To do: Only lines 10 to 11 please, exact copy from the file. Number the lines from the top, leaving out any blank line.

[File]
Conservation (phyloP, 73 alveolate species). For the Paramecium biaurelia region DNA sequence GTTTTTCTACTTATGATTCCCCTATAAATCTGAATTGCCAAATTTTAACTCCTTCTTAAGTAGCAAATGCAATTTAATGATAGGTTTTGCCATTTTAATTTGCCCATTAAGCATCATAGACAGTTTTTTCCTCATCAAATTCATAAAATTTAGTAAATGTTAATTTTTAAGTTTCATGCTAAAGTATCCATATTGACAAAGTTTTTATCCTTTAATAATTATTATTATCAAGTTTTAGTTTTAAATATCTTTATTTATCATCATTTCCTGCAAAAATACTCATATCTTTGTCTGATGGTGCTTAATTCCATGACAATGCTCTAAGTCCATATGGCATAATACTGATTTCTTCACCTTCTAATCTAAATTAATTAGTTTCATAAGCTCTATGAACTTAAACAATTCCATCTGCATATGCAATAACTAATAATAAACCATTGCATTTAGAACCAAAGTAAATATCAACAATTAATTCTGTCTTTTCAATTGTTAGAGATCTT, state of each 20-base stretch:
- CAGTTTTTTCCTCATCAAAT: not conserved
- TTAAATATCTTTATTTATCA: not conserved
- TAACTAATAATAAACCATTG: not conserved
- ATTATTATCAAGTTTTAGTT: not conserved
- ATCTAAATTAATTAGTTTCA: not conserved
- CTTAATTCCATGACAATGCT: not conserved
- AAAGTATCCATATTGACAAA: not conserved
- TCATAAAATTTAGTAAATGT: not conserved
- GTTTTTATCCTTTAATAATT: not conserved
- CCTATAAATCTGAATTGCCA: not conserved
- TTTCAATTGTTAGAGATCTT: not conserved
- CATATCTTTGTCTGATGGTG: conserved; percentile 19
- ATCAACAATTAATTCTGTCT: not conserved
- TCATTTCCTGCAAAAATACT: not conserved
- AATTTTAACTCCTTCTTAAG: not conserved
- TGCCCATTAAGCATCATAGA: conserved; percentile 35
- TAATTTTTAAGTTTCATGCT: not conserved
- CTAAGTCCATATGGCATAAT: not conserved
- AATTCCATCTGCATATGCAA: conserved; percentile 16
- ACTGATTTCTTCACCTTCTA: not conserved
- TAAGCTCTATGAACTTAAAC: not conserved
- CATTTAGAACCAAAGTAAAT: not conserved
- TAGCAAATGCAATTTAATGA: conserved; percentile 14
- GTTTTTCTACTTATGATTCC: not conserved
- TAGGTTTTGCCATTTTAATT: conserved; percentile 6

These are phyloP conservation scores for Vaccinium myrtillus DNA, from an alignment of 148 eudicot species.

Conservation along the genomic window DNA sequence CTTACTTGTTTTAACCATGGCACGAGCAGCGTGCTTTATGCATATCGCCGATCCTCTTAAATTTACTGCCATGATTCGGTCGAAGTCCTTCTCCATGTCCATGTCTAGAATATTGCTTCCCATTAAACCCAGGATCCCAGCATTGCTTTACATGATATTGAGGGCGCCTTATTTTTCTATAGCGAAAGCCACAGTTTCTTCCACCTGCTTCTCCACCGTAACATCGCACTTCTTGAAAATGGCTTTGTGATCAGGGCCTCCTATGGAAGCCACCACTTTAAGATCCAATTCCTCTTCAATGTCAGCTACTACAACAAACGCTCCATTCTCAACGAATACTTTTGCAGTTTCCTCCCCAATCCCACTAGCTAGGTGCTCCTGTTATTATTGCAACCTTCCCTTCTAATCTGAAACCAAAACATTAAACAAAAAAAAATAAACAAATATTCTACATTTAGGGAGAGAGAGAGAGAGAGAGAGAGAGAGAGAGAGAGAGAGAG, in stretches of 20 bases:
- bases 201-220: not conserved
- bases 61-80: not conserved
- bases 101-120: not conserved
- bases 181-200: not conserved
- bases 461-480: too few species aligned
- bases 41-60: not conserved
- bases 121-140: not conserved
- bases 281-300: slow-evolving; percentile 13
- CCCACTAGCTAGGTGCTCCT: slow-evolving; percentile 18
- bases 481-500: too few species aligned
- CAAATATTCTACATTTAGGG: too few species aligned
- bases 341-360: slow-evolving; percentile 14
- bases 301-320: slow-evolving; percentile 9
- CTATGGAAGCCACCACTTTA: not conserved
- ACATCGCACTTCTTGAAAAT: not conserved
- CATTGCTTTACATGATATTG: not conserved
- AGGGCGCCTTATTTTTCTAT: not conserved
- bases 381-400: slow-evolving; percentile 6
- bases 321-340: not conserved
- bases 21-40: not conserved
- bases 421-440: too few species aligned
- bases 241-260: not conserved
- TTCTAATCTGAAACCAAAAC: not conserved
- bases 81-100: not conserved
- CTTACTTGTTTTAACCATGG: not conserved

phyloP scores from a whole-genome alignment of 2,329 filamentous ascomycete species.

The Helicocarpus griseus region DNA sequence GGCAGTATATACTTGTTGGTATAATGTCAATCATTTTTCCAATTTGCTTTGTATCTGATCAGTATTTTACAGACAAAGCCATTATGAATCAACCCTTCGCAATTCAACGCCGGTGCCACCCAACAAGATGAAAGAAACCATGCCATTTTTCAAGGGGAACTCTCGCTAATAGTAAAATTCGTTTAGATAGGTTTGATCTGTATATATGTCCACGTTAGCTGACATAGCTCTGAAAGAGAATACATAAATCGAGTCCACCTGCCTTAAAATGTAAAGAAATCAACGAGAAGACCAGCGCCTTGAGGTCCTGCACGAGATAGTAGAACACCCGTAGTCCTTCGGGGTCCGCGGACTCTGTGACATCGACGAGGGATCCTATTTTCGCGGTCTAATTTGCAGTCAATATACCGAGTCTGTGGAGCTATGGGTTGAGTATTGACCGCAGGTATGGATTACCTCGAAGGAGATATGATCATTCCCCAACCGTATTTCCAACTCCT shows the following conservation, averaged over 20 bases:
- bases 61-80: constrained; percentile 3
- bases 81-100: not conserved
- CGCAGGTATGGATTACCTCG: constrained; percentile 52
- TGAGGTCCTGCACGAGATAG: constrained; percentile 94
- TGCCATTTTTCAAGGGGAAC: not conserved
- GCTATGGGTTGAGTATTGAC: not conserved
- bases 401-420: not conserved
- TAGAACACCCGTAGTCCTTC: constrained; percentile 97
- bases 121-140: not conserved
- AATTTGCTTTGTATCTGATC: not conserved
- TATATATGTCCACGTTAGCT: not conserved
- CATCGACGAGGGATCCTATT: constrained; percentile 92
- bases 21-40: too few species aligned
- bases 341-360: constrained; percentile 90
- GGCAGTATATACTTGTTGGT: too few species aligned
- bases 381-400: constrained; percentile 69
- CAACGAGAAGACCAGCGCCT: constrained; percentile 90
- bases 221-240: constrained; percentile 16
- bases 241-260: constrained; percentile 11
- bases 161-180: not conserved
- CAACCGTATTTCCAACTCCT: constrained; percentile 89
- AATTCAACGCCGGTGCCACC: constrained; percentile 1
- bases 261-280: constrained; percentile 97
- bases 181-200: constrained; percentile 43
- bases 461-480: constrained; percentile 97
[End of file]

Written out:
- GTTTTTATCCTTTAATAATT: not conserved
- CCTATAAATCTGAATTGCCA: not conserved